Can I force a derived class to define a copy/move operator/constructor?

Hi.

I want to force a derived class to define user defined copy constructor/assignment operator, and move too.

It will be good if acting like a pure virtual function.

Is there any way?


I don't think that there is a way.
Why do you want to do it? It would make the class much more difficult to use.
you could make your base class non-copiable/assignable/movable, then the derived classes would need to implement custom copy/assign/move constructor
to do that, either delete them or declare them private.

> It will be good if acting like a pure virtual function.
no sure if I understood you
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class vehicle;
class car: public vehicle;
class bicycle: public vehicle;

bicycle b; car c;
b = c; //┬┐what do you expect to happen here? 
@ne555,
not sure if I understand you correctly. Even if you delete the copy and assignment ctors and operators you could still create a derived class without implementing these.
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#include <iostream>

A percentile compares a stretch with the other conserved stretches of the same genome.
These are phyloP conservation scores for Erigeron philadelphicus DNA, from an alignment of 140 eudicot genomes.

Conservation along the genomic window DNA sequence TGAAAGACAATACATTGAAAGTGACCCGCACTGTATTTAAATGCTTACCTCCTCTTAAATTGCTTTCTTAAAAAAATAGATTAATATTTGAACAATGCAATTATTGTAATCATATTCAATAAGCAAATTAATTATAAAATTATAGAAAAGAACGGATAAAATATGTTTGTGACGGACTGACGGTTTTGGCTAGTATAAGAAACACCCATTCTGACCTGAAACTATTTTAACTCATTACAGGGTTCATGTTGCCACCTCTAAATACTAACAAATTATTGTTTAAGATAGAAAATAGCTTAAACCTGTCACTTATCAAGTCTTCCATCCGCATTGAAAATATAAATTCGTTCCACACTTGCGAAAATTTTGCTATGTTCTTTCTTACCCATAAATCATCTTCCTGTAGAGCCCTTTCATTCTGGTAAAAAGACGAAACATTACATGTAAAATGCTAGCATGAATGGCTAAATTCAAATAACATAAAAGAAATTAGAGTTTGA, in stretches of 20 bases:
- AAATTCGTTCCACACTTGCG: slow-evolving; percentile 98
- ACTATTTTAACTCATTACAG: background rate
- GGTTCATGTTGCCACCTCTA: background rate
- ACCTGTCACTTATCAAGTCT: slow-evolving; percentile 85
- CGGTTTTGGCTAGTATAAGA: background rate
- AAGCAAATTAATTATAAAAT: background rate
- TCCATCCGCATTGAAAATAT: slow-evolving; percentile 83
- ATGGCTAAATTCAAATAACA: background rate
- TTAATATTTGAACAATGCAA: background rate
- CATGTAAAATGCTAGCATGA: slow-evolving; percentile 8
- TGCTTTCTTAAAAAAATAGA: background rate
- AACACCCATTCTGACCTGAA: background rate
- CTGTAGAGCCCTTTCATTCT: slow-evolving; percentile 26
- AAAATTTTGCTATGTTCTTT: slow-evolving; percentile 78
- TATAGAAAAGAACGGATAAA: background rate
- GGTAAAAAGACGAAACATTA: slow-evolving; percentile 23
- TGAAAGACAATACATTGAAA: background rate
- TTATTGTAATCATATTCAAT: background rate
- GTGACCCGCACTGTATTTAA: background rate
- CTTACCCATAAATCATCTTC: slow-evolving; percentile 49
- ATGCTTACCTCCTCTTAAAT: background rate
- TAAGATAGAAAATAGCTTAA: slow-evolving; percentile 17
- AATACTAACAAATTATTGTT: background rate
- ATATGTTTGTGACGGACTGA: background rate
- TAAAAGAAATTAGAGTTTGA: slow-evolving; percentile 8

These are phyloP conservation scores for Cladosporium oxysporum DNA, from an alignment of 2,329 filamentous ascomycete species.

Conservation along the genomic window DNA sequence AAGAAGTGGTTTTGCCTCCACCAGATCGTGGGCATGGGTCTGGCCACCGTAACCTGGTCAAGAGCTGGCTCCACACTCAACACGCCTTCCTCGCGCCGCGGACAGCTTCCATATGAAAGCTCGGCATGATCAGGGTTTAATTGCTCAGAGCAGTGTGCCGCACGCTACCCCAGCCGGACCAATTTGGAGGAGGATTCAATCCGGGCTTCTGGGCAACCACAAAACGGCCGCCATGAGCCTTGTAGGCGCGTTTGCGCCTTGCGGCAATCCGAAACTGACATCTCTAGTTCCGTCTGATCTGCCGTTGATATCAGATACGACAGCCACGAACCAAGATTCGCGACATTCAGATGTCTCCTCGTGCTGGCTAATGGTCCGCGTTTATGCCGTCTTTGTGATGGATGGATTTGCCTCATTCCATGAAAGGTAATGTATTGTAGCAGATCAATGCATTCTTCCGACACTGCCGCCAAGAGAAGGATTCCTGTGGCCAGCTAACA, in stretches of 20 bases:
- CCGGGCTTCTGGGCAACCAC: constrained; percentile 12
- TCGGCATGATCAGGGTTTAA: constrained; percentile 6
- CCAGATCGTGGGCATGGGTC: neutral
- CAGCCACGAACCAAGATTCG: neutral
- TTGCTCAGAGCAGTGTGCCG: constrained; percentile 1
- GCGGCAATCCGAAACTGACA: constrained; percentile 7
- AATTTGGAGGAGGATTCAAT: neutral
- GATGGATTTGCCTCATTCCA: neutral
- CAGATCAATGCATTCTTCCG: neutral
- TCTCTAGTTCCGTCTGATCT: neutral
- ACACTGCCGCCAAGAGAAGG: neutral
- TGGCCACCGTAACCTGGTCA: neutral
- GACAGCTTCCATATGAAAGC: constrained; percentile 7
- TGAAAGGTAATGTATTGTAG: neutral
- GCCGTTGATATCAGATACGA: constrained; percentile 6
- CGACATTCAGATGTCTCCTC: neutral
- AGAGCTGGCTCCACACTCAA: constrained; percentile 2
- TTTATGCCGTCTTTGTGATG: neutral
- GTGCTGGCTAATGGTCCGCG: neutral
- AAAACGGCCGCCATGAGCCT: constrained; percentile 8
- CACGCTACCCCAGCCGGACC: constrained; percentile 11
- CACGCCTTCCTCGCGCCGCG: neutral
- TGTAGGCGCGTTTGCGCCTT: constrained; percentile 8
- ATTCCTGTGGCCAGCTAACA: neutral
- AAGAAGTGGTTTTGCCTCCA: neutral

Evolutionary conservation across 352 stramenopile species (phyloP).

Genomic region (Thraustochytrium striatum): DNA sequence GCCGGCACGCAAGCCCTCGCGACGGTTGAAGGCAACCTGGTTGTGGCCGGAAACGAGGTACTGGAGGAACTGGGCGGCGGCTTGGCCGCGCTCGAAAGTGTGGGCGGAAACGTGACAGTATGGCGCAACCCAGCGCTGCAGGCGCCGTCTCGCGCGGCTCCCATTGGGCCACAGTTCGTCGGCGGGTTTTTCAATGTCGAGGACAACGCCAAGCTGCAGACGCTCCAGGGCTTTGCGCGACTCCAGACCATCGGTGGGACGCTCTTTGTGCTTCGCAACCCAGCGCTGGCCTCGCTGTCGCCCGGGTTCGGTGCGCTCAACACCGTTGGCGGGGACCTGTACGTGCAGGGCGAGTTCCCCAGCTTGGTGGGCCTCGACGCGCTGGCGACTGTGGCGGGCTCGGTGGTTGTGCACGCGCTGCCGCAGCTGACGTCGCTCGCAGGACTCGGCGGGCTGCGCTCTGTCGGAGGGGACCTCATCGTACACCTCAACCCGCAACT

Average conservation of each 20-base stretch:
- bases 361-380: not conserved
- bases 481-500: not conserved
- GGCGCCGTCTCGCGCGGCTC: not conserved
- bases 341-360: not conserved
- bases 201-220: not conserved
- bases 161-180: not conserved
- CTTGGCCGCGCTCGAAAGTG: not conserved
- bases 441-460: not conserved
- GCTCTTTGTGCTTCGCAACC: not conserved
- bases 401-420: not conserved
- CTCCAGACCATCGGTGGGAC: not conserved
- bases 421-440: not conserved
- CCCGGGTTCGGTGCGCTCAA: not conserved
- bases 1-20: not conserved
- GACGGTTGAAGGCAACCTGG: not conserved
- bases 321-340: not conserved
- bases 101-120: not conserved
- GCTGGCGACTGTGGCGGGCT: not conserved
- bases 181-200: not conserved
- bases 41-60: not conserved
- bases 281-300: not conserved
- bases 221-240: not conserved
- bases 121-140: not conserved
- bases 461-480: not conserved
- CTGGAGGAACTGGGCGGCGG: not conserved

class Useless
{
public:
  Useless(){}
private:
  Useless(const Useless&) = delete;
  Useless(Useless&&) = delete;

  Useless& operator=(const Useless&) = delete;
  Useless& operator=(Useless&&) = delete;
};

class Derived: public Useless
{
public:
  Derived(): Useless()
  {
    std::cout << "Derived ctor";
  }
};

int main()
{
  Derived d;
}

Output:
Derived ctor
@thmm:
Derived e = d; generates:
 In function 'int main()':
27:15: error: use of deleted function 'Derived::Derived(const Derived&)'
15:7: note: 'Derived::Derived(const Derived&)' is implicitly deleted because the default definition would be ill-formed:
8:3: error: 'Useless::Useless(const Useless&)' is private
15:7: error: within this context
15:7: error: use of deleted function 'Useless::Useless(const Useless&)'
8:3: note: declared here

The point is that you can't copy or move Derived trivially.

Compiler can generate implicit copy/move for derived classes.
If that does the "right thing", then why should we have to write explicit constructors/assignments?

If the implicit implementation is not appropriate for a class, then the programmer should write explicit version.
However, there is no way for the author of base class to know whether the derived class will have such need.
The point is that you can't copy or move Derived trivially.

@keskiverto,
that I understand. You still could use Derived without copy or move, so it's not really enforced.
Maybe the OP tells us the reason behind, somehow I can't see a real use for it.
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